- Parodied in One-eyed Monster. Before I say more, here's the setup. A space parasite which takes over sexual organs lands on earth. It possesses Ron Jeremy's penis. Needless to say, women get much longer sequences than men, for obvious reasons.
- Inverted in the spoof Monster in the Closet, in which the titular beast is smitten by and kidnaps the film's hero. (The monster's sex, if any, is never revealed...)
- Humanoids From The Deep takes everything the 1950s horror movie monsters hinted at when monsters kidnapped young women, and updated it for 1980s exploitation sensibilities by showing monster-on-girl rape scenes. Quite infamous for its misogyny, despite being directed by a woman (though she claims producer Roger Corman added more explicit rape footage later, which knowing Corman, is probably true).
- In the Dean Koontz novel, Shadowfires, a Mad Scientist-turned-monster stalks his ex-wife out of (at first) murderous intentions. But after slowly becoming more animalistic, and raping and killing and eating an innocent bystander, his desires towards his ex-wife turn more amorous and cannibalistic.
- Koontz does this a lot. Dark Rivers of the Heart was a particularly graphic example.
- In the Hannibal Lecter series, all non-Lecter killers (Jacob Garrett Hobbes, Frances Dolarhyde, and Jame Gumb) specifically targeted women - Dolarhyde killed whole families, but it was the mothers that interested him. This is also a case of Truth in Television, as many serial killers really do have serious issues with women. Lecter himself was far too much of a Magnificent Bastard to particularly care whom he killed, and it's implied that he had a fairly even split in terms of victims.
- Dracula, in many incarnations, only seems to prey on young, nubile women. Sometimes made out to be a form of Virgin Sacrifice. In the original book, he picks off an entire (male) ship's crew between the pages, but the only new vampires he creates are women.
- Sometimes explained as a fascination with beauty and innocence or a pining need to replace his lost love on the Count's part, but Van Helsing in the novel gave a much colder explanation - Dracula vamps young beauties because he knows they make efficient predators. Faced with a beautiful vampire and the necessity to brutally dismember her, her loved ones will hesitate to strike...but she won't. Dracula = Magnificent Bastard.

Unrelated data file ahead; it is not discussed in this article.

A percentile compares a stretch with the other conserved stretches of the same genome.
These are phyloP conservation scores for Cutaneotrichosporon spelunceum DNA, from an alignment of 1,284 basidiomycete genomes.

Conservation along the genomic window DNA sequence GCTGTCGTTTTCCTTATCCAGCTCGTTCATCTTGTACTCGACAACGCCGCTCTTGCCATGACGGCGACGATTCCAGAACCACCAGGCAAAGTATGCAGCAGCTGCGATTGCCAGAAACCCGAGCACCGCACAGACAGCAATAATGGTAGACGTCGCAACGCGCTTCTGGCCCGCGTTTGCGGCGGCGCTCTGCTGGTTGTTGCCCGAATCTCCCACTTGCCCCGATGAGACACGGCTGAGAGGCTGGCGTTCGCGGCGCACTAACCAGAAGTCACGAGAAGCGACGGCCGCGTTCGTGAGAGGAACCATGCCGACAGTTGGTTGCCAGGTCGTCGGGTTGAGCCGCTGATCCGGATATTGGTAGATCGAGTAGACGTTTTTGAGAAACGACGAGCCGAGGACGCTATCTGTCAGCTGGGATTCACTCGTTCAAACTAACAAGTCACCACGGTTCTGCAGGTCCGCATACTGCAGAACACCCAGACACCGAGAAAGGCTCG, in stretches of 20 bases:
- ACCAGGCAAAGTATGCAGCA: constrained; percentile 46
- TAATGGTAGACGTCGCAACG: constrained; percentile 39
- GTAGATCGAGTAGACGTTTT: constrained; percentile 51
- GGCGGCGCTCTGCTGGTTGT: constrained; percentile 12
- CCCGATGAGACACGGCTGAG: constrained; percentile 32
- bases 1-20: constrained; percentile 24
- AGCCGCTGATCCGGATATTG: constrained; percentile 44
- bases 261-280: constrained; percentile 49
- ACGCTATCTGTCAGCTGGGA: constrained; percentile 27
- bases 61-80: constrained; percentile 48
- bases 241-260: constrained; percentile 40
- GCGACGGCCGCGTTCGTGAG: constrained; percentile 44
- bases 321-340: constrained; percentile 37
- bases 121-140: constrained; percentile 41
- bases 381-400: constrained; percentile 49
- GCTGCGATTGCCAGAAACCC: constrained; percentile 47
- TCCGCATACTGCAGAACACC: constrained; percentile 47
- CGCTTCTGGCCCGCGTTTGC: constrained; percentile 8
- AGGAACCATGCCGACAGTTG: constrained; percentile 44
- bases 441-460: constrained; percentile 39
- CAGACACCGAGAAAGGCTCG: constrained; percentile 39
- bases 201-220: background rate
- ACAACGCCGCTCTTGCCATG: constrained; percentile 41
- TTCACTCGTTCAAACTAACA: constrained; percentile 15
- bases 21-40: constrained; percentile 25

- Inverted in the short story Boobs: the protagonist is the first girl in her class to grow breasts and is horribly teased (because, you know, adolescent boys utterly loathe breasts). However, now that puberty has hit she turns out to be a werewolf and lures out the male ringleader bully to horribly murder and eat him (shape changing makes you peckish). The teasing stops.
- Played straight with the Hunter in the Coldfire Trilogy, but justified- he's made a study of human behavior and decided that targeting women is the most effective way to terrorize a society, and since he feeds on fear ...
Live Action TV
- Several monster/murder films seen on Mystery Science Theater 3000, to the point where the guys would often wonder if the directors might have had "issues with women":
- The Crawling Hand features attacks on men as well as women, but the only such victim to actually die is a pill-popping, gun-happy, boozehound woman.
- The Sinister Urge, which is about a killer who purposely targets young female porn-star wannabes.
- The Incredibly Strange Creatures (whew!). The killer murders two couples during the course of the movie. However, in each case, his target was specifically the woman; the men were just in the wrong place at the wrong time.
- Horror of Party Beach includes two male victims alongside its twenty-four girl deaths. And that figure doesn't take into account the film's Female Victim Montage. Adding to the misogyny count, many of those victims were holding a slumber party at the time. Cue "panty raid" jokes.